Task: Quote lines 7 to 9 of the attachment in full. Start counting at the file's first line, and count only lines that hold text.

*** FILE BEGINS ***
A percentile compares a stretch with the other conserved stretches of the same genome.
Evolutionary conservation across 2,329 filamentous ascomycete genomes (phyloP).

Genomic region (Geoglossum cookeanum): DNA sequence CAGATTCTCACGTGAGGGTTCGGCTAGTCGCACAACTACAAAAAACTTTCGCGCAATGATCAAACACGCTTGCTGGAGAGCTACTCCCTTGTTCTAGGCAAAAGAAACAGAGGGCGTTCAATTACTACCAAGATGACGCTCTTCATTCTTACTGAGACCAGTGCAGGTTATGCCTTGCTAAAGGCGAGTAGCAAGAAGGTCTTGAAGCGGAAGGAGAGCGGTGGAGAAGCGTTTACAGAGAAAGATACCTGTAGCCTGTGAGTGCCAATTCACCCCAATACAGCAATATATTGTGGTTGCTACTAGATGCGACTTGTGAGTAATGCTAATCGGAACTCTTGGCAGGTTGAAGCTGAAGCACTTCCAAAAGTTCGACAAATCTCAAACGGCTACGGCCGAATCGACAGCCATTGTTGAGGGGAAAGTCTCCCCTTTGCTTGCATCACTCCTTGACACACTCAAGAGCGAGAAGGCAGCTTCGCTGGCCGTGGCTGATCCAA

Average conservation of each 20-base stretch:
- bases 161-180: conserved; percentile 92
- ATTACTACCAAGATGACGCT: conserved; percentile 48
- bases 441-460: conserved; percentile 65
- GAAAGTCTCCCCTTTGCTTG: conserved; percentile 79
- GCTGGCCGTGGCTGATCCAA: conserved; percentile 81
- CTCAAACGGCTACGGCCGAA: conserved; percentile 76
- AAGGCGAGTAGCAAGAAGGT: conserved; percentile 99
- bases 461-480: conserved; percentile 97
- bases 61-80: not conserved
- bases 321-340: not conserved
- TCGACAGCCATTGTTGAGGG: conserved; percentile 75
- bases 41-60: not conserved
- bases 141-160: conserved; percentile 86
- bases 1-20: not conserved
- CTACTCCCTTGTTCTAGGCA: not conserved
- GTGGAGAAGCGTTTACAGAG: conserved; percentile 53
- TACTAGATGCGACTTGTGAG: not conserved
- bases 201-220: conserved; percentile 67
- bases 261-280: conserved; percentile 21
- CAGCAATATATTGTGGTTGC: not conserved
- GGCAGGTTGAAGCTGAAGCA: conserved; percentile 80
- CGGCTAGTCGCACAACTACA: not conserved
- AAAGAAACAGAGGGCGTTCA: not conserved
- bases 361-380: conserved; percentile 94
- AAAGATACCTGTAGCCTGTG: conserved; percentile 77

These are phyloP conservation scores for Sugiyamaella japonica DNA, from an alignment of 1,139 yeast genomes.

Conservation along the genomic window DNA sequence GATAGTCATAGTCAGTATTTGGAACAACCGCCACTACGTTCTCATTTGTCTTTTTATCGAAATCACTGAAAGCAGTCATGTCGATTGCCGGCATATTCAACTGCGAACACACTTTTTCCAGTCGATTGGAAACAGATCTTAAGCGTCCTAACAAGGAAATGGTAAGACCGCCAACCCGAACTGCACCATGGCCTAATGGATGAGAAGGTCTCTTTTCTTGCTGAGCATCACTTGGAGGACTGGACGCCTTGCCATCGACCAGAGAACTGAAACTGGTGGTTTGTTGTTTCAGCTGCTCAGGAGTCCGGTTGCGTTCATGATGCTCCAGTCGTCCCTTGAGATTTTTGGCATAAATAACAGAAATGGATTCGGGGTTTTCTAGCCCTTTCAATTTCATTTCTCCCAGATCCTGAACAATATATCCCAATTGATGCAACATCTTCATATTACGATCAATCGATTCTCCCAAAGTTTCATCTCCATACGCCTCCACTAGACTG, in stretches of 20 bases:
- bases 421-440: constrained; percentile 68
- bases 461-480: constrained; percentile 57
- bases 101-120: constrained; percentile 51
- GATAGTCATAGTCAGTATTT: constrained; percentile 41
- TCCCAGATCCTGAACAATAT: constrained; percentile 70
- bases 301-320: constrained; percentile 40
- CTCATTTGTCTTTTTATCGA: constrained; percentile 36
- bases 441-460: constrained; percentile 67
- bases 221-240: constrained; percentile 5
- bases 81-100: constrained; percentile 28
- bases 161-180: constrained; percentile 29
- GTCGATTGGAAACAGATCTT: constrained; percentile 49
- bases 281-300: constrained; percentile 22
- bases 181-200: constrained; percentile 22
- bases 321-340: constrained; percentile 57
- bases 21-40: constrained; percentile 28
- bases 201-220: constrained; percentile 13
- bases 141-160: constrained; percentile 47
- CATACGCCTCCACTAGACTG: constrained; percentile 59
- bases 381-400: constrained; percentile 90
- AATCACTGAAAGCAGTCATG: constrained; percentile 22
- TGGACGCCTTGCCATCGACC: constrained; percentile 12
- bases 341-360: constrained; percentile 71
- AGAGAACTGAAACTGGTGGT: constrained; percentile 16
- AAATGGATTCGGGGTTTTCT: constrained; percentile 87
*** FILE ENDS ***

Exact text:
- bases 441-460: conserved; percentile 65
- GAAAGTCTCCCCTTTGCTTG: conserved; percentile 79
- GCTGGCCGTGGCTGATCCAA: conserved; percentile 81